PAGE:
Historical Bath

Somehow, in a year of living only a couple hours away, I never made it to Bath, England. This is doubly surprising because I’m pretty fond of Jane Austen, who lived in Bath for many years and set several of her books there. So when some Facebook-friends-turned-real-life-friends suggested a meet-up in Bath on a weekend when I would already be in England, it seemed like the perfect opportunity to see this charming city.

Bath is named after its oldest and most famous attraction, the Roman Baths. Lots of Roman cities had baths, but these were special because of the naturally warm mineral spring water. Bath had the largest public bath in the Roman empire despite the small size of the town because the water didn’t need to be heated! The water also supposedly had healing powers—a belief that continued into the Regency era. There was probably some truth to this: in a time before vitamins, drinking and sitting in water with extraordinarily high mineral content could cure some infirmities. The place to “take the waters” nowadays is the Pump Room next to the baths, where an ornate fountain lets visitors taste the spring water. Most make faces at the sulfuric smell and gritty taste. I banished that taste with afternoon tea (with all the traditional accompaniments), which I ate as I listened to the delightful Pump Room Trio.

My historical adventure continued at the Fashion Museum and Assembly Rooms. The Museum was simply paradise for anyone who loves historical clothes. I’ve included photographs of a few of my favorite pieces from the collection (conveniently labelled by year) in the gallery below. I just wish a larger portion of the collection had been on display! The same building houses the old Assembly Rooms, a meeting-place for Georgian society. Concerts, balls, card games, teas—they all happened here under the careful planning and watchful eye of the Master of Ceremonies (the most famous being Beau Nash, who was “King of Bath” between 1704 and 1761).

That covered clothing and society, but what about life at home? To observe the Georgian version of that, I had to visit Number One Royal Crescent, a town house in a posh location that is furnished in period style and open to the public as a museum. I drooled over the bookcase and writing desk and thanked goodness that we no longer keep chamber pots in the dining room (behind a screen, for use during long meals). There was also a special exhibition of old, furnished dollhouses. These were not children’s toys, but rather expensive and painstakingly maintained collector’s items. (Unfortunately, no photos of the dollhouses were allowed.)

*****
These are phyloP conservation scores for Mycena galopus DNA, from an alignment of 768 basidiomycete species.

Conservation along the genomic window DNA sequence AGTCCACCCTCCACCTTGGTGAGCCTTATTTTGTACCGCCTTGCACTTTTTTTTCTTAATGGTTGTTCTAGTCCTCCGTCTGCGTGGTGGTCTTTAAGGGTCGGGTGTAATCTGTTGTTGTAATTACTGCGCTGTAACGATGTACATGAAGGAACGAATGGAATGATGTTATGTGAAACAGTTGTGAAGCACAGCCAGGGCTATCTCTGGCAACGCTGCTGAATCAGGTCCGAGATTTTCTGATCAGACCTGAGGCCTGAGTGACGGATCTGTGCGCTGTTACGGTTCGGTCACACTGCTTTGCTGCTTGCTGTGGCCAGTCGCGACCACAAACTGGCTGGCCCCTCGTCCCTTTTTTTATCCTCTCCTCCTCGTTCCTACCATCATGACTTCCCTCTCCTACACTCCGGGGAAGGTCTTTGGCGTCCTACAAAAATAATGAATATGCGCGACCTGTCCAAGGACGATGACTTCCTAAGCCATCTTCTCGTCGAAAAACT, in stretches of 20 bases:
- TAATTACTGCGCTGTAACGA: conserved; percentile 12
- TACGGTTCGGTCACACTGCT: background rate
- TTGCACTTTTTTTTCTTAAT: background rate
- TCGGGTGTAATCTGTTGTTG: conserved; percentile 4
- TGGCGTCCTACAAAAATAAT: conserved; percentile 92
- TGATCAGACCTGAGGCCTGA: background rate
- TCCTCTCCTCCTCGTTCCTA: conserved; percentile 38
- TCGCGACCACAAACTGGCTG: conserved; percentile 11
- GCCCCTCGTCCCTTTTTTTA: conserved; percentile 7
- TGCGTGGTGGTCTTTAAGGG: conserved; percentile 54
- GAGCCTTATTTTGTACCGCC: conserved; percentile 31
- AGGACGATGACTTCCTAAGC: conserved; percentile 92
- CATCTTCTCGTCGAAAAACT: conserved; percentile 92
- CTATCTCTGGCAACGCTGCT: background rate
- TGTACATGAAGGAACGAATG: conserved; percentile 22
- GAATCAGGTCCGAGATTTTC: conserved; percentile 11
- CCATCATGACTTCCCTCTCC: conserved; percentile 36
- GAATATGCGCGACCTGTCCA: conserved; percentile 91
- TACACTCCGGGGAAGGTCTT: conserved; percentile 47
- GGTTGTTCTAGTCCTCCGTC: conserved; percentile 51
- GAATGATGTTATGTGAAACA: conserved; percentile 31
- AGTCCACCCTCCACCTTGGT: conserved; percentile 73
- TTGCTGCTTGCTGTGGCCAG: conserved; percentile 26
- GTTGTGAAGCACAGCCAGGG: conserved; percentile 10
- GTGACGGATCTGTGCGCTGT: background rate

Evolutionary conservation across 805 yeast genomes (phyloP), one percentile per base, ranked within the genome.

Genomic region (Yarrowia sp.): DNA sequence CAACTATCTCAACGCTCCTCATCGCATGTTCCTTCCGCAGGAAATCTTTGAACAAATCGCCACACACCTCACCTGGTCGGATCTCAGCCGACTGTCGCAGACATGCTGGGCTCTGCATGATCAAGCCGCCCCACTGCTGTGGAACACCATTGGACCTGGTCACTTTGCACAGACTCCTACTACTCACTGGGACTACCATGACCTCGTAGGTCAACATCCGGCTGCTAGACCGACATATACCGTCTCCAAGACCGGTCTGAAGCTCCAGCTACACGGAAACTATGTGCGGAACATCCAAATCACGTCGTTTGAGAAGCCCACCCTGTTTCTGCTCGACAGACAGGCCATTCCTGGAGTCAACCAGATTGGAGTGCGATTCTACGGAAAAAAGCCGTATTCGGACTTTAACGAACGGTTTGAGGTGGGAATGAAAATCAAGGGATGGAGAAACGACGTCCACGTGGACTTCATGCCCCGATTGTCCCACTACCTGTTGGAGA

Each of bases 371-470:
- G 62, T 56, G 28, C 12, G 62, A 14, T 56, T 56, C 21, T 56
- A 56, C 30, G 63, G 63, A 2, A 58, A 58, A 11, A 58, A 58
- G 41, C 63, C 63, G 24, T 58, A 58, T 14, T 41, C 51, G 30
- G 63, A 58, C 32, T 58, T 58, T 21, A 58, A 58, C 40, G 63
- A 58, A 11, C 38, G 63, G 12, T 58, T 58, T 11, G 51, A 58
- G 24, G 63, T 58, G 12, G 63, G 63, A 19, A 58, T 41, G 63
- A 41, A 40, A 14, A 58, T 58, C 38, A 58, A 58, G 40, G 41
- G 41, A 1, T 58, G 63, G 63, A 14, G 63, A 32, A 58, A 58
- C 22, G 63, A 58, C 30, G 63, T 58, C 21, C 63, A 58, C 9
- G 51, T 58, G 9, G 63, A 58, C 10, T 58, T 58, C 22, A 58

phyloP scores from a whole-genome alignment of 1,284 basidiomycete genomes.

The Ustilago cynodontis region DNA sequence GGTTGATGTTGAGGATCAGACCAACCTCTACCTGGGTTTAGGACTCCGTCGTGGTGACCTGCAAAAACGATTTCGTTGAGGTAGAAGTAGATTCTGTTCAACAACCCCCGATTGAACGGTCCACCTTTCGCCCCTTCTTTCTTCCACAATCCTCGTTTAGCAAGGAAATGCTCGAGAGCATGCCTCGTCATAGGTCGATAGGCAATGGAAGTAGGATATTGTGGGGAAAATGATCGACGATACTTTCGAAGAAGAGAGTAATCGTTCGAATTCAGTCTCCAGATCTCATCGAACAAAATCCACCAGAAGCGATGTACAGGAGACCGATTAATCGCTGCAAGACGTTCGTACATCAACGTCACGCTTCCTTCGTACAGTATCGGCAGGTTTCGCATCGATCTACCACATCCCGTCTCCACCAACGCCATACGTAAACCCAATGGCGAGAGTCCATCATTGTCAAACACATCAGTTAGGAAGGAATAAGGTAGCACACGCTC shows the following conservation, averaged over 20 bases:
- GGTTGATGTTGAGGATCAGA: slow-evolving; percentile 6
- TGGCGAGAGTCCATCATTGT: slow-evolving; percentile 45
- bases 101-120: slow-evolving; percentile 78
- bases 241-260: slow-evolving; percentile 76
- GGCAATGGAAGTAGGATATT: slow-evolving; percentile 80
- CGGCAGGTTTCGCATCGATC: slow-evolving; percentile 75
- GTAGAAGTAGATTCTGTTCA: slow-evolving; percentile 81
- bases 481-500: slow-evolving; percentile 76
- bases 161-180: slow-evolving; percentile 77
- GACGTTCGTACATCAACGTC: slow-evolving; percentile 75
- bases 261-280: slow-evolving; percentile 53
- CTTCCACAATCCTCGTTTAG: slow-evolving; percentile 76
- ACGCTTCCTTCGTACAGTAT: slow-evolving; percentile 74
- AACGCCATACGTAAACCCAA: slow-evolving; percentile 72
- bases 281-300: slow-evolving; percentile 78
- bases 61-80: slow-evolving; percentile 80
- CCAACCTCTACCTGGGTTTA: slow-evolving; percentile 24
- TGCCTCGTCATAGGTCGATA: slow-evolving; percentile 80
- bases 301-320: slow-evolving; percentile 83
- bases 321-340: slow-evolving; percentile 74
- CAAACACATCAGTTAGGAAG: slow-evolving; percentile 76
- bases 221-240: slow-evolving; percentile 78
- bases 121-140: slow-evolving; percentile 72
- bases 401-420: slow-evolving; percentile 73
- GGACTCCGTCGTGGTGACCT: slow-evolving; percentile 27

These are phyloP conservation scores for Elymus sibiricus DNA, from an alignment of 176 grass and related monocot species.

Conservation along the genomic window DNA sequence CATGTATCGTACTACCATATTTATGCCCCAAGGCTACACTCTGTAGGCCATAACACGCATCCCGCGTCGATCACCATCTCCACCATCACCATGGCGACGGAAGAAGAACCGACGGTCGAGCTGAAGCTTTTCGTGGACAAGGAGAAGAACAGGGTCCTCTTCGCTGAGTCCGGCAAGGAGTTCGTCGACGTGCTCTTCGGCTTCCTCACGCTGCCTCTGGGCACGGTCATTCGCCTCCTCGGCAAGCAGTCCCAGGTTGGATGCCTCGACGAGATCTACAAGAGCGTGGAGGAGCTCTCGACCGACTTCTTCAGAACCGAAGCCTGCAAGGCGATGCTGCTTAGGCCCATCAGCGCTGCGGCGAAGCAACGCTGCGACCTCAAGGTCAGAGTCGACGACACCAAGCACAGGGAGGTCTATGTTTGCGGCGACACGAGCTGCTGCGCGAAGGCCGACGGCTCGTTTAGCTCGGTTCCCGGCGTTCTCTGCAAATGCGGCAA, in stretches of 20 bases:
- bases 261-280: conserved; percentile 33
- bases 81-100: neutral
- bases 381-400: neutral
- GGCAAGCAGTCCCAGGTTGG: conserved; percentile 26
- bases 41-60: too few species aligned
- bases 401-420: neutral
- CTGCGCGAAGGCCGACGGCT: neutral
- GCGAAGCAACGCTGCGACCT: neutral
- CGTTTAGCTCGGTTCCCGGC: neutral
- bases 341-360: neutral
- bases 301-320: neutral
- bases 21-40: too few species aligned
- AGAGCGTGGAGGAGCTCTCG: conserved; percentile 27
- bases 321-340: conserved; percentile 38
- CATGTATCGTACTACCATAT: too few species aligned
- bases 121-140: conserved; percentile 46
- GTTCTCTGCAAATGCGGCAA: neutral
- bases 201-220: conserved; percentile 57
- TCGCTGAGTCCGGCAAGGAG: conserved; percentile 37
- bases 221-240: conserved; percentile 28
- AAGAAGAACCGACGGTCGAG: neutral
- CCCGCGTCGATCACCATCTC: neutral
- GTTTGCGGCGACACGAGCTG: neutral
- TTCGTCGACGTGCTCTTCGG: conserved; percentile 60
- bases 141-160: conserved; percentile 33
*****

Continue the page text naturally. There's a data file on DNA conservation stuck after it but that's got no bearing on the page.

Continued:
Bath’s most famous resident deserves particular attention, so I also paid a visit to the Jane Austen Centre. It’s a disappointingly small museum, but it had some pretty Regency dresses and interesting information about Austen’s life and books. The story of Austen’s own short-lived engagement is especially intriguing, if not quite as romantic as most of her heroines’ stories. There was also a chance to try on a Regency outfit and to write with a quill—but of course I’ve done both of those things plenty of times before!

As I waited to meet my friends on Sunday afternoon, I ducked into the Abbey at the heart of town. It has wonderful details, including intricate Victorian metal light fixtures in bright red. The Bath Abbey diptychs are also worth the visit. Each includes an illuminated calligraphy page and a quilted rectangle representing one passage or story from the Bible. The workmanship in both media (by Sue Symon) is breathtaking.

As you can probably tell, I had a pretty full weekend in Bath. Between all those museums, my long lunch with friends, wandering to see the many gardens, and the “Bizarre Bath” comedy walk (which was as bizarre as promised, and more stage magic than comedy), I didn’t get to the baths that actually still operate (the spa). It’s a shame, because that’s probably just what I needed after May Week. Still, I don’t regret taking the time to see the city instead. I don’t know when, but I feel certain I’ll return to Bath. I’m sure the spa will be waiting for me.

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